One game we like to play while taking in the sights and sounds of interstate driving is the old
classic: “What am I?” It’s is a simple game to play: A family member simply thinks of a household item, or an animal, fruit or vegetable, and the other members try to guess what they “are” by asking a series of Yes or No questions. My kids also own the “official” board game style version of this game called HedBanz. The only twist or alteration to its rules is that each player will wear a headband on their forehead that contains a card, displaying an animal, tool, food that they themselves must guess by asking similar Yes or No questions about themselves. The first player to guess his or her own card wins. (And the saying, “there’s an app for it” also holds true for the “What am I” game as well: The most popular is the ‘Head’s Up!’ app made famous on The Ellen DeGeneres Show where her guests place cellphones on their foreheads and try to guess things like blockbuster movies and superstars.)

 

As families begin packing their suitcases and flocking to beaches and state parks, guessing games and apps like “What am I?” or “Head’s Up!” will kick into gear for the summer. However, I’m also witnessing cybercriminals increase their guessing games in 2018 as well! Unfortunately, the straightforward, time-passing fun of popular children games is not what I am referring to. Cyber attackers are interested in breaching networks and client systems alike, stealing valuable information and inflicting (many times) unrepairable damage on your computer systems. They are achieving this using a technique called Brute-Force Attack.

 

A brute-force attack involves targeting servers and workstations directly, rather than indirectly
(i.e., relying on a user to open an attachment or click a link) and looking for an opening or hole into the system. In most cases, an attacker will attempt to guess the user’s password by trying passwords or passphrases repeatedly, with the goal of guessing correctly. An industry-specific term for the guessing of passwords is called “password spraying.” As a note to those of us that are not yet taking the concept of strong-passwords seriously, there are many easily available brute force techniques that can effectively crack weak passwords.

 

In many of the recent cases of new ransomware samples or other destructive malware I’ve analyzed, I have observed that cybercriminals are specifically using a RDP (Remote Desktop Protocol) brute force attack. In an RDP brute force attack, the attacker scans a list of IP ranges for the default RDP port 3389 looking for open connection. Once a port is found, the brute force attack is launched. The brute force technique uses a trial and error password guessing attack with a list of commonly used credentials, paraphrases, dictionary words and other combinations. Once access is established, the attacker can disable the system’s antivirus, firewall and other in-place security measures so that the malware payload can run without detection. This means that even if the user or administrator had the very best, top-notch antivirus installed (Thirtyseven4 Endpoint Security, anyone?) and was diligently keeping it updated to protect against the thousands of new malwares added daily, turning off the protection renders the system powerless. Again, the damage done by the executed malware can be irreversible and could open the possibility for future attacks and con dential information to be stolen and later released causing significant embarrassment to the user or organization.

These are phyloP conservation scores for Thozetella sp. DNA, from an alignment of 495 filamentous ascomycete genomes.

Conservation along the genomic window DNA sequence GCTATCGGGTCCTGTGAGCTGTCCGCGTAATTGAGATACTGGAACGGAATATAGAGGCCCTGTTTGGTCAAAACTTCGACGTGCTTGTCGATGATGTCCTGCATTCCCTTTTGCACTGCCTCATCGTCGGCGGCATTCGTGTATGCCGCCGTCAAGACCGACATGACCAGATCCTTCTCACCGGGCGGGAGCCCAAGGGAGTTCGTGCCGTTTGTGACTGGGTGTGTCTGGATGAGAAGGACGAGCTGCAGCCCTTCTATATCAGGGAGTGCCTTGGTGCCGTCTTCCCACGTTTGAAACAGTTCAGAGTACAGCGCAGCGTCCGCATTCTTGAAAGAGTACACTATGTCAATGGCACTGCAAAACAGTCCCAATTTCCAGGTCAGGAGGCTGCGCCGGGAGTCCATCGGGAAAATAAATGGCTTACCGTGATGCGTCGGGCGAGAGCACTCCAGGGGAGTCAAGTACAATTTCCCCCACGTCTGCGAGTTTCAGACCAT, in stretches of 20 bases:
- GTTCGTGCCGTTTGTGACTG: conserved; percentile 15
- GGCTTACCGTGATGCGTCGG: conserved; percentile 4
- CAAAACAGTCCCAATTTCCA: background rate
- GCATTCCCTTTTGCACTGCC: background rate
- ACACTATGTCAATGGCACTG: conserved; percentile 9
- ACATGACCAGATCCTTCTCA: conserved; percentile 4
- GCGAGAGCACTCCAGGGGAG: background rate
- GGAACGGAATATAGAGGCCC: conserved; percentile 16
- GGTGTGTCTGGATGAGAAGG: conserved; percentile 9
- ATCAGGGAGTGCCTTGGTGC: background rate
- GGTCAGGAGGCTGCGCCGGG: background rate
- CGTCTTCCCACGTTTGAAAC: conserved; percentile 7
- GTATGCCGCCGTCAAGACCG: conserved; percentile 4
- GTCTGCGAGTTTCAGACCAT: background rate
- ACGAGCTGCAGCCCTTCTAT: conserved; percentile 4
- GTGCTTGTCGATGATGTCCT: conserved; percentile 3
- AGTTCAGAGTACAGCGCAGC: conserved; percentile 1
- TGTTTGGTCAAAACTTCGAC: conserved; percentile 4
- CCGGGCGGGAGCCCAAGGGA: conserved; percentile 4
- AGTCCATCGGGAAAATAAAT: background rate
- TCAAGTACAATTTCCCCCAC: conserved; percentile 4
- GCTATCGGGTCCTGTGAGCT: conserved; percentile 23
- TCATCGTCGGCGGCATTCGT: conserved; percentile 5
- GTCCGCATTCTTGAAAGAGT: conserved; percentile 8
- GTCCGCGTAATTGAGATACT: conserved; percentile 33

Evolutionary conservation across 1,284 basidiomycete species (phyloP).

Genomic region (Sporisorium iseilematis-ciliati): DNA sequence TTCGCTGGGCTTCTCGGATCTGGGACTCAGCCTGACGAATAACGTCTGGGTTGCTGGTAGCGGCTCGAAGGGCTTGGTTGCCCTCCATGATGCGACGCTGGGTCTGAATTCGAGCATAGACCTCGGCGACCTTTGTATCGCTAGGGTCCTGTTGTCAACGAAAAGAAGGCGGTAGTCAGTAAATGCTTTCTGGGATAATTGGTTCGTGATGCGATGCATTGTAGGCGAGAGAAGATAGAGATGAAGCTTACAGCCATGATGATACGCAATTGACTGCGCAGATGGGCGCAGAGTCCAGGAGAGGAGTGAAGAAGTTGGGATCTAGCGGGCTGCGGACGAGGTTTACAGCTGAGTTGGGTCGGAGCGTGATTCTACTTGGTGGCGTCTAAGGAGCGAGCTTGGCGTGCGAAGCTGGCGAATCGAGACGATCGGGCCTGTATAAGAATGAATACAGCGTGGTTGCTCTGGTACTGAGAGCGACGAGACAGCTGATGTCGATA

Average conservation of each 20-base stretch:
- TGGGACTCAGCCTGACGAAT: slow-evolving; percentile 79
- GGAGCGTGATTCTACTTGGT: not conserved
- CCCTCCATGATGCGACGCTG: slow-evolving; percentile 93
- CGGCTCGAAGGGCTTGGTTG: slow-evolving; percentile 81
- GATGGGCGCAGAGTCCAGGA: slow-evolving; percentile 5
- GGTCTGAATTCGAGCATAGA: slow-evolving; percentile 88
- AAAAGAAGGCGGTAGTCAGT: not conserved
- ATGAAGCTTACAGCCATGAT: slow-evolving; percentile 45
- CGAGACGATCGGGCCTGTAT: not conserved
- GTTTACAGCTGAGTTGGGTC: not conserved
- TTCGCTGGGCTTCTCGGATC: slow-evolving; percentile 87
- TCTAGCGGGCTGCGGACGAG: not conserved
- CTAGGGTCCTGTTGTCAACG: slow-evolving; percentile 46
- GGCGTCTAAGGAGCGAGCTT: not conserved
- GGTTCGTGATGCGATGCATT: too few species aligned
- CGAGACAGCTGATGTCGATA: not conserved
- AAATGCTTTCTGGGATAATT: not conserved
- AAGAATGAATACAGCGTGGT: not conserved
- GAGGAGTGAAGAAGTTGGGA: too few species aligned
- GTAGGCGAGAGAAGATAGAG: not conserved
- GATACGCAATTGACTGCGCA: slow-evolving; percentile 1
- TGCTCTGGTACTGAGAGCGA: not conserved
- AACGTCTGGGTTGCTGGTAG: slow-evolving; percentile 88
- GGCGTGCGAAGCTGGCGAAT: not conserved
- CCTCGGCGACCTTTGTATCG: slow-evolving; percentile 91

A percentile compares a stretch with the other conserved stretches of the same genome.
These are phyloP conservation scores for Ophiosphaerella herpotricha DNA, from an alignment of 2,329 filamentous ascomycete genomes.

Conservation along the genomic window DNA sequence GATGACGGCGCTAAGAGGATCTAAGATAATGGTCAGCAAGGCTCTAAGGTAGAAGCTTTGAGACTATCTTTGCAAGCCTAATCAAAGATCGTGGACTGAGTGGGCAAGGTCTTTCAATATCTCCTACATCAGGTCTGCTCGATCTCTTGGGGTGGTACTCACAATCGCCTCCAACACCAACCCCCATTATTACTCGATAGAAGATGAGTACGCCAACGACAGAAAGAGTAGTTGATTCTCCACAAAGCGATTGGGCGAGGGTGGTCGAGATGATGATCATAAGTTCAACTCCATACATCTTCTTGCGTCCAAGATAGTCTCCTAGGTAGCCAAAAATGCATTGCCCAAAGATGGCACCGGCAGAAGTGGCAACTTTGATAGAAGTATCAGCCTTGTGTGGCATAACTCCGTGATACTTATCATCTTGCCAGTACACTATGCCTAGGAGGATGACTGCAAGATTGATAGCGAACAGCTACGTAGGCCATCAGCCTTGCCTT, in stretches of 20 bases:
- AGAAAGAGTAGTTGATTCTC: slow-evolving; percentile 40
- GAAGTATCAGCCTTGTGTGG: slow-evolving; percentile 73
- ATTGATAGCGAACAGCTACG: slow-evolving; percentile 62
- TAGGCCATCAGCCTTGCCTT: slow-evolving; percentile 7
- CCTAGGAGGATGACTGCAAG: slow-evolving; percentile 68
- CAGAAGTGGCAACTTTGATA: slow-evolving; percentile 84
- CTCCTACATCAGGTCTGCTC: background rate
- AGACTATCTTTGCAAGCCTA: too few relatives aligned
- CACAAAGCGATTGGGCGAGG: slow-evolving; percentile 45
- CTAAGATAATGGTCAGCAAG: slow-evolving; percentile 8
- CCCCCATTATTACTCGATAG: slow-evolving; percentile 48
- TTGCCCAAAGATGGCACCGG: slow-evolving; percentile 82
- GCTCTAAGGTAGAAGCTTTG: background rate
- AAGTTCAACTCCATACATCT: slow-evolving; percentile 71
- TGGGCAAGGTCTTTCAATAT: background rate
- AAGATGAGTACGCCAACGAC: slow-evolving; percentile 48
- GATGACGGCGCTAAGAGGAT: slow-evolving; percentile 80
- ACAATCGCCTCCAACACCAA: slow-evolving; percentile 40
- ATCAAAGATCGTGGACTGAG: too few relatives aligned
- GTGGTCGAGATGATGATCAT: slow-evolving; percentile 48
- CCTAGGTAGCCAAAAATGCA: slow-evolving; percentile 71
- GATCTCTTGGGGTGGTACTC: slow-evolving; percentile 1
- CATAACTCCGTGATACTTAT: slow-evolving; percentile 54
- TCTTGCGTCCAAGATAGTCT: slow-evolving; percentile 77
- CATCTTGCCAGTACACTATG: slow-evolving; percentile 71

While a built-in Thirtyseven4 Firewall feature will effectively prevent RDP brute force attacks by allowing only trusted IP addresses from accessing the system via remote desktop, I wanted to mention a few other tips and suggestions that can be put into practice by everyone.

 

Some best practices to help prevent brute force attacks:

 

1. Use strong and unique passwords on user accounts that cannot be easily guessed. Weak passwords like admin, admin123, qwerty, 123456, password, Spot (don’t we all have a dog named ‘Spot’?), can be easily brute forced in just a first few attempts. Remember the saying: “Strength in Length.” Your passwords should not only contain a mix of uppercase, lowercase and special characters, but it should also be at least 12 characters long.


2. In addition to installing strong client-based security software, make sure to configure your endpoint security software settings with password protection. Doing so would prevent any unauthorized users that may have breached or gained access to the system from disabling or uninstalling it. (For example, Thirtyseven4 users can enable this feature from the Settings => Password Protection.)

 

3. Disable the administrator account and use a different account name for administrative activities. Most brute-force attempts are done on an administrator user account, as it is present by default.

 

4. Remove any other unused or guest accounts, especially those listed under the administrator account. You may have the strongest login credentials on this side of the Mississippi, but if the older default Admin\Admin account created by your former colleague was never disabled or deleted, your system is open for business.

 

5. Take the time to change the default RDP port from the default location of 3389. While a full port scan done by the attacker would still reveal available ports, most RDP attacks focus on targeting port 3389.

 

6. Enable the Network Level Authentication (NLA) feature in your RDP settings available in Windows Vista and later OS. https://technet.microsoft.com/en- us/library/cc732713.aspx

 

7. Configure Account Lockout Policies that will automatically lock an account after a specific number of failed attempts. https://technet.microsoft.com/en- us/library/dd277400.aspx